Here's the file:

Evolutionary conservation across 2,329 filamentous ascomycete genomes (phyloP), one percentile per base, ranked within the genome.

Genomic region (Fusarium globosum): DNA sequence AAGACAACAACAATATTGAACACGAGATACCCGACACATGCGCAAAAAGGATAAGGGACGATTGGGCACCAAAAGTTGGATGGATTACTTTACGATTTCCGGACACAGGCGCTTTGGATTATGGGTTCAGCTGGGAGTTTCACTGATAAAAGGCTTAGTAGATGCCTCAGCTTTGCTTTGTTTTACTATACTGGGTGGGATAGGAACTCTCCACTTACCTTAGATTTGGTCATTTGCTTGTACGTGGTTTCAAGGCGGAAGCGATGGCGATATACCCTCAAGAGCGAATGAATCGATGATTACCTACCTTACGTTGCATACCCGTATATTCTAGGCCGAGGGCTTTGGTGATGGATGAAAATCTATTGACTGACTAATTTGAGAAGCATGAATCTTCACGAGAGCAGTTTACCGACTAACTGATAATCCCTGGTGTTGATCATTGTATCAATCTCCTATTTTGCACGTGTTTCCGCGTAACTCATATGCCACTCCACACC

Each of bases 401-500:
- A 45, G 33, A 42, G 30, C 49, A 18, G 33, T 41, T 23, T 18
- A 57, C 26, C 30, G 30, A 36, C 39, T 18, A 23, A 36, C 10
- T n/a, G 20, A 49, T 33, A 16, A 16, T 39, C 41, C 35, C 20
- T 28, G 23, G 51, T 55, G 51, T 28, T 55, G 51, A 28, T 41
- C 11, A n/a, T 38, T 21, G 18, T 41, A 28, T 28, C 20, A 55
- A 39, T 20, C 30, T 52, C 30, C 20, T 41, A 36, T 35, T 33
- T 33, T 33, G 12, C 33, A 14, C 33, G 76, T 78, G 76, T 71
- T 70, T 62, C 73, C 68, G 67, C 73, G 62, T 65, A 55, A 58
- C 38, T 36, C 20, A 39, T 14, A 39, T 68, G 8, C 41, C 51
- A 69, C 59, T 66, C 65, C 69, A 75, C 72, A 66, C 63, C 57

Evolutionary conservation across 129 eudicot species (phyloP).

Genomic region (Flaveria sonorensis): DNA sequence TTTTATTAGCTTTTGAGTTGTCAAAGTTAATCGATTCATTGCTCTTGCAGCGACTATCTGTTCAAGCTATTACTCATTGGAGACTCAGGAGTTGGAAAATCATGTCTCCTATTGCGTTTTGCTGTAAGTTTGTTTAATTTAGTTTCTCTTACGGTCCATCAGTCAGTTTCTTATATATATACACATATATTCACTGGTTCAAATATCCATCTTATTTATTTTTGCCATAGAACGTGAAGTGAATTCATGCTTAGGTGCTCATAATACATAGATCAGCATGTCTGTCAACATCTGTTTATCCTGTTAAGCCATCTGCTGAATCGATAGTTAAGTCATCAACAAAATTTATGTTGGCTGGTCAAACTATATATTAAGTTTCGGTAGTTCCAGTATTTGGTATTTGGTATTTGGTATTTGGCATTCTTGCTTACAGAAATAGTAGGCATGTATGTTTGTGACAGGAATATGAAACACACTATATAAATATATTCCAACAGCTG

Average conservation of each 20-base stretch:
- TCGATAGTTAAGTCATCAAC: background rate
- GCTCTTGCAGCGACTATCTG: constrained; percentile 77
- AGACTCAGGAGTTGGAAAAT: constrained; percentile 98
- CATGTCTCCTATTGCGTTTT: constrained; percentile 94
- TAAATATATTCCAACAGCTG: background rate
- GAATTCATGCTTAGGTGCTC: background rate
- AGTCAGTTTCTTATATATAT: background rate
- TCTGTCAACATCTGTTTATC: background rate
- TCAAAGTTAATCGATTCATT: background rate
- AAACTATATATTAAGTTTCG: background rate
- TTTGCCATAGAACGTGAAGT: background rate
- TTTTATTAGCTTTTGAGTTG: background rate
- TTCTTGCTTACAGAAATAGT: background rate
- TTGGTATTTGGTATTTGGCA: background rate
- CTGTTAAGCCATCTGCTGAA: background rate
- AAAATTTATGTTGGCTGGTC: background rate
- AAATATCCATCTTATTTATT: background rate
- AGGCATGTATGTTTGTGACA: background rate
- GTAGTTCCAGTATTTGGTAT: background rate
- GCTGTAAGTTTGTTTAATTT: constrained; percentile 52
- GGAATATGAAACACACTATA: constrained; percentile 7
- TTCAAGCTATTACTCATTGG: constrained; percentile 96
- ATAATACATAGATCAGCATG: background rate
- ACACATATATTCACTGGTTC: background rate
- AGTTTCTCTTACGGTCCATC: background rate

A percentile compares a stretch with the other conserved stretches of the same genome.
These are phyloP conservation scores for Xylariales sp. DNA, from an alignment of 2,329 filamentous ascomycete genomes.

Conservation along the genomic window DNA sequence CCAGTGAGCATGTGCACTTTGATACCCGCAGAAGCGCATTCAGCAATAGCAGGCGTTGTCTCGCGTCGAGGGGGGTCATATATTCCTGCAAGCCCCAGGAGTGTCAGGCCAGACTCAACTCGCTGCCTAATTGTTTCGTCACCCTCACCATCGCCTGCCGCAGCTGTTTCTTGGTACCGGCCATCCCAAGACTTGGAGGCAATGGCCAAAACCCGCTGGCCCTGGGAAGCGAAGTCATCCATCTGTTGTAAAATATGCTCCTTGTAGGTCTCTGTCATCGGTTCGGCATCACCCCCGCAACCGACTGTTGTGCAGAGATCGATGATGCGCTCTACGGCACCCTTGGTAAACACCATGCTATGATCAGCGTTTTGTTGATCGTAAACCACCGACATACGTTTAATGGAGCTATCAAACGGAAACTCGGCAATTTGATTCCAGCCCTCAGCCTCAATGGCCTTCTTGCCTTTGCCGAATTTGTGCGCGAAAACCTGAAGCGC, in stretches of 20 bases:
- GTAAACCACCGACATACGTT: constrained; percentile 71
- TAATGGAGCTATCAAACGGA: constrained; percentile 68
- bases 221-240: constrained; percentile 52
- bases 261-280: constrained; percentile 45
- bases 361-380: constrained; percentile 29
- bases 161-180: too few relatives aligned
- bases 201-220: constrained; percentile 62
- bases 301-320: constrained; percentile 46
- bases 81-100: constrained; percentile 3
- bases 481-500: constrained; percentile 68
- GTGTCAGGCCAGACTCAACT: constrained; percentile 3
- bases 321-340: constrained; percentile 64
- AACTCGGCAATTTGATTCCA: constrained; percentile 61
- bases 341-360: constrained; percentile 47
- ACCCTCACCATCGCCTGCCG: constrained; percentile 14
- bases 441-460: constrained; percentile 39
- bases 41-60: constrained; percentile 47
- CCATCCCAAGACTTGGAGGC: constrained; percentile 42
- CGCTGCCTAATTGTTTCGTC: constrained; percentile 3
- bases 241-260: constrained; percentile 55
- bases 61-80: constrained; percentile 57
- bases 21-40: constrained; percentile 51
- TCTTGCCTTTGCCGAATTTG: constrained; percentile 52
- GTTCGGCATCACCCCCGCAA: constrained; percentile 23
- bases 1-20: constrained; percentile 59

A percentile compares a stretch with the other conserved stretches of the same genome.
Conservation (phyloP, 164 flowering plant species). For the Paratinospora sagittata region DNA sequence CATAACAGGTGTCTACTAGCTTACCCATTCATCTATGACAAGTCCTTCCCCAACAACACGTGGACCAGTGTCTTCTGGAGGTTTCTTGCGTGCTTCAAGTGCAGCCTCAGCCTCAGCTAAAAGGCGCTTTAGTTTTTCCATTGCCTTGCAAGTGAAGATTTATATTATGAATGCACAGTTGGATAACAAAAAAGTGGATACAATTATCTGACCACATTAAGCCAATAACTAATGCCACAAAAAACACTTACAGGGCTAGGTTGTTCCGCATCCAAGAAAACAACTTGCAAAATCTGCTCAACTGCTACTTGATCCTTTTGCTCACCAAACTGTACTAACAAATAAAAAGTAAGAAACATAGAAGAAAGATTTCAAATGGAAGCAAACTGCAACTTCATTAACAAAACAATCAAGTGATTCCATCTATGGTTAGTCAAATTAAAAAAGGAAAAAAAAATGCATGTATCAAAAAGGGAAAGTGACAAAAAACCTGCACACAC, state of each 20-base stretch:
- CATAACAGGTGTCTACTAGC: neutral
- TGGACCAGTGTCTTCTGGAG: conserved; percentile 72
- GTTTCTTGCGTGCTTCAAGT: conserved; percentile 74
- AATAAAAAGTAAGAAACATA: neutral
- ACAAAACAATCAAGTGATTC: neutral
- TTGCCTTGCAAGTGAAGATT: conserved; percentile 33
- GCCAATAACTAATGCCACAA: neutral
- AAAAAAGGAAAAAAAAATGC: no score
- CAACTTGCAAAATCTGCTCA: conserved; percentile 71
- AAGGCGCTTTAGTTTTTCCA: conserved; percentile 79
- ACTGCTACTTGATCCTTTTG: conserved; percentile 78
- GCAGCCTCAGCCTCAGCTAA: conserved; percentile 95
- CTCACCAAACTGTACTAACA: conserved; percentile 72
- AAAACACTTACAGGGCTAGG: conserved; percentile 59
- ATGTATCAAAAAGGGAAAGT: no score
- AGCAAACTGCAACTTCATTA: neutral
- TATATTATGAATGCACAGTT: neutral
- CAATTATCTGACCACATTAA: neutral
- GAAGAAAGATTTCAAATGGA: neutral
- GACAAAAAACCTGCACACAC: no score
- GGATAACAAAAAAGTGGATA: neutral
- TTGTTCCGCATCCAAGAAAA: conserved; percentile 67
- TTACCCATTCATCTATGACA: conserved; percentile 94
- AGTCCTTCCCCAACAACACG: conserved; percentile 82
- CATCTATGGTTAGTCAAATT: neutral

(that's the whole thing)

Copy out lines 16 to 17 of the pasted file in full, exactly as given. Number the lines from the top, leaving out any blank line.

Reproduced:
Average conservation of each 20-base stretch:
- TCGATAGTTAAGTCATCAAC: background rate